103 F3d 119 Robertson v. Ro-Fer Associates Incorporated

103 F.3d 119

Linda C. ROBERTSON, Widow of Dareld Robertson, Petitioner,
v.
RO-FER ASSOCIATES, INCORPORATED; West Virginia Coal
Workers' Pneumoconiosis Fund, Respondents,
and
DIRECTOR, OFFICE OF WORKERS' COMPENSATION PROGRAMS, UNITED
STATES DEPARTMENT OF LABOR, Party in Interest.

No. 96-1249.

United States Court of Appeals, Fourth Circuit.

Submitted Nov. 7, 1996.
Decided Nov. 21, 1996.

NOTICE: Fourth Circuit Local Rule 36(c) states that citation of unpublished dispositions is disfavored except for establishing res judicata, estoppel, or the law of the case and requires service of copies of cited unpublished dispositions of the Fourth Circuit.

S.F. Raymond Smith, RUNDLE & RUNDLE, L.C., Pineville, West Virginia, for Petitioner.

K. Keian Weld, Assistant Attorney General, Charleston, West Virginia, for Respondents.

Ben.Rev.Bd.

AFFIRMED.

Before RUSSELL and WIDENER, Circuit Judges, and PHILLIPS, Senior Circuit Judge.

OPINION

PER CURIAM:


Advertisement
view counter
1

Linda Robertson, the widow of Dareld Robertson, a former coal miner, petitions for review of an order of the Benefits Review Board (Board) affirming an administrative law judge's (ALJ) denial of her application for black lung survivor's benefits. Benefits were denied based on the ALJ's determination that the evidence failed to establish pneumoconiosis or that pneumoconiosis contributed to the miner's death. See 20 C.F.R. § 718.205 (1996); Shuff v. Cedar Coal Co., 967 F.2d 977, 979 (4th Cir.1992). On appeal, Robertson contends that the ALJ erred by crediting Dr. Fino's finding of no pneumoconiosis because his finding is unexplained and contrary to the autopsy evidence. We disagree.

2

The autopsy report noted chronic obstructive pulmonary disease and anthracotic pigment. Because, however, Dr. Kshirsagar, who prepared the report, did not attribute the pulmonary disease to coal dust exposure, the finding of such disease did not equate to a finding of pneumoconiosis. See 20 C.F.R. § 718.201 (1996). Moreover, the regulations expressly state that a finding of anthracotic pigmentation is insufficient to establish the existence of pneumoconiosis. See 20 C.F.R. § 718.202(a)(2) (1996). Dr. Fino's report is therefore consistent with the autopsy evidence.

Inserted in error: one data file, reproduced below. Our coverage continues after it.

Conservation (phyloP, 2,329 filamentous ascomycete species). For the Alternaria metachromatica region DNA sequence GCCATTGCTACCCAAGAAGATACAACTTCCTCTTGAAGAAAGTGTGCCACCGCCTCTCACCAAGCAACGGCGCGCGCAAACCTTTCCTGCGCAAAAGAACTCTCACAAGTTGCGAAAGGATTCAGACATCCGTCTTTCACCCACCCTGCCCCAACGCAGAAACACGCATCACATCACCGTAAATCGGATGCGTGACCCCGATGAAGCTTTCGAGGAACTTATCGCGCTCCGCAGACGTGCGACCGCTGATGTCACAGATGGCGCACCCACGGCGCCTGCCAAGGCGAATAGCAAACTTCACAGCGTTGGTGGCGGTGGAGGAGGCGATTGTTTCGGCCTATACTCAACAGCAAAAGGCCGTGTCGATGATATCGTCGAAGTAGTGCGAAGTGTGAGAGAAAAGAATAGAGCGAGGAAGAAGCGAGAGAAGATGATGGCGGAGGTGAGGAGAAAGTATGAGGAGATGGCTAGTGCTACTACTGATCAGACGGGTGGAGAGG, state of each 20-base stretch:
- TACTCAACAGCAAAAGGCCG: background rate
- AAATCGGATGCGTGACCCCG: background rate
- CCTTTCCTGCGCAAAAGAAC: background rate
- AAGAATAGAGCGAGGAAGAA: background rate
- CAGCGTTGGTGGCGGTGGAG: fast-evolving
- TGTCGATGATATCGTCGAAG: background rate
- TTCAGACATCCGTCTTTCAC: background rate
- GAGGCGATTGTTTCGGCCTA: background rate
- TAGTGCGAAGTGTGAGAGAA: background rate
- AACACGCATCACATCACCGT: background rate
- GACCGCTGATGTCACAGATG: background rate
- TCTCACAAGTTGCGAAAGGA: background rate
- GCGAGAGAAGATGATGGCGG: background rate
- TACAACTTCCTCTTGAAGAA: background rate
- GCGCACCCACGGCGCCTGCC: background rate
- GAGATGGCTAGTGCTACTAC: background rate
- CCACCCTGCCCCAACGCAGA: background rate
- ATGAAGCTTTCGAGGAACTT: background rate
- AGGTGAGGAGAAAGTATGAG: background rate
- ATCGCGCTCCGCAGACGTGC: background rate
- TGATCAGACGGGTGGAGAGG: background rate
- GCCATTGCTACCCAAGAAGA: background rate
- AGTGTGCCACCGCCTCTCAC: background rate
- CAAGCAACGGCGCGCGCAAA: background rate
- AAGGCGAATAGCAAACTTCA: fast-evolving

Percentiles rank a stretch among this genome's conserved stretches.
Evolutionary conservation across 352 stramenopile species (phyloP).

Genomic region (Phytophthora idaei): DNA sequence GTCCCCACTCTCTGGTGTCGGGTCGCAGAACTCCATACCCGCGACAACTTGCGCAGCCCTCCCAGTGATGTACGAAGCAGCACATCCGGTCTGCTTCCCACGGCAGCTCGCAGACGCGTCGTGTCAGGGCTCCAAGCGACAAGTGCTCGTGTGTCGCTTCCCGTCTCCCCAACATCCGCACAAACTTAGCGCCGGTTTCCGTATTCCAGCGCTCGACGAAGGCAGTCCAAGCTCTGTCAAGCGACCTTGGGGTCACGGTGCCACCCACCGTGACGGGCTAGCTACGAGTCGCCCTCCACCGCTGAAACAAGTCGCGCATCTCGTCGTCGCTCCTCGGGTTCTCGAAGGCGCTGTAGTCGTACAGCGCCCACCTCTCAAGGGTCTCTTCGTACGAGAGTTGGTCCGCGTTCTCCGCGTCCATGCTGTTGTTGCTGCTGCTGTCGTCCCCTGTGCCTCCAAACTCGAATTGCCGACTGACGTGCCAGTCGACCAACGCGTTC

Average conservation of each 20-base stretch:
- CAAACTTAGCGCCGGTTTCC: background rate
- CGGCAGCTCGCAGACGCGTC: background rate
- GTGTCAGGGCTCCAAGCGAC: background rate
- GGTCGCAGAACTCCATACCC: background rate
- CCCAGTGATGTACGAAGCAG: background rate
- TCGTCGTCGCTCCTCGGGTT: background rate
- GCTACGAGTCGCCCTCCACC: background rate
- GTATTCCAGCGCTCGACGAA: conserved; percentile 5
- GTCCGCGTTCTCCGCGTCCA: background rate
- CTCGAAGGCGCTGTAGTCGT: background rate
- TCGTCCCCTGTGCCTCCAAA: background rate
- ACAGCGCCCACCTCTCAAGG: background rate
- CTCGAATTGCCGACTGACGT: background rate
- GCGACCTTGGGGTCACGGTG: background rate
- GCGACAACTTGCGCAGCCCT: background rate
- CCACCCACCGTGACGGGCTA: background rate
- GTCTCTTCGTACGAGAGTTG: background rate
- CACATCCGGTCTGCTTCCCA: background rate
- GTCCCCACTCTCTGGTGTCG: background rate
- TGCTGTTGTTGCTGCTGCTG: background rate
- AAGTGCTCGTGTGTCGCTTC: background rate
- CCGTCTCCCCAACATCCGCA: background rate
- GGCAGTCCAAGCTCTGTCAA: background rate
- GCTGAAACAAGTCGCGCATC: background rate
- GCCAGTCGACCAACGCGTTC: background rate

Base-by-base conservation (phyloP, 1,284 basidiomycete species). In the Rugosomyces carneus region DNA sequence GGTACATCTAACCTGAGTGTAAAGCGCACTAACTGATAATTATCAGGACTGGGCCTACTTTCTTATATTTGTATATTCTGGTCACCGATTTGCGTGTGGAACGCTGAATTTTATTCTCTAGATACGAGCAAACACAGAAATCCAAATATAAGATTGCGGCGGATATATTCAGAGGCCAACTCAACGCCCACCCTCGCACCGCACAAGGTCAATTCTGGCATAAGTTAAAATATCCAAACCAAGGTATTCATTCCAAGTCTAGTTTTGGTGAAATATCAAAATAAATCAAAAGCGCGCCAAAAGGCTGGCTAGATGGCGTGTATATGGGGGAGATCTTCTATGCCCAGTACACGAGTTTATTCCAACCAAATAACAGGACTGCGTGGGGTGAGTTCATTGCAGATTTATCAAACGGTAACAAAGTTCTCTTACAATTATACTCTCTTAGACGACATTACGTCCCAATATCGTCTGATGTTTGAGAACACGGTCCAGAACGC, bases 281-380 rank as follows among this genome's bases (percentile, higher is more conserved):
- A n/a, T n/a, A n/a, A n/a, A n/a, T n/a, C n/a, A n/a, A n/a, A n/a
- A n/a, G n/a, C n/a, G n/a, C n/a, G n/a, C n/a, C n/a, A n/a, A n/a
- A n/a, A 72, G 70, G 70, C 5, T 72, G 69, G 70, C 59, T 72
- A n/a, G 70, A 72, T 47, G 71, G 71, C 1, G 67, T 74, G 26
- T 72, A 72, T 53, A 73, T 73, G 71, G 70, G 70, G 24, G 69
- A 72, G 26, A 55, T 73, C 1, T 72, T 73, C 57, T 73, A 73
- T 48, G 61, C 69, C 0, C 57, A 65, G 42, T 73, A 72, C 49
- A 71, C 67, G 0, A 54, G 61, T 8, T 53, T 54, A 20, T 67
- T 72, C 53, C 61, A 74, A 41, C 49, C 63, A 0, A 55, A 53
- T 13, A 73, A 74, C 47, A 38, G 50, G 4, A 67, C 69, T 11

3

We also find that Dr. Fino clearly explained that his finding of no pneumoconiosis was based on the absence of evidence of pneumoconiosis on autopsy, the fact that the only X-ray of record was interpreted negatively by a "B" reader, and the miner's pulmonary function tests, which failed to reveal a respiratory impairment having a pattern consistent with pneumoconiosis. We note, however, that even if we agreed with Robertson that the ALJ erred by crediting Dr. Fino's report she could not prevail because she does not challenge the ALJ's reasons for rejecting the only medical reports tending to affirmatively support her burden. Thus, as the ALJ found, the result would be the same with or without Dr. Fino's report.

4

Accordingly, the decision of the Board is affirmed. We dispense with oral argument because the facts and legal contentions are adequately presented in the materials before the court and argument would not aid the decisional process.

AFFIRMED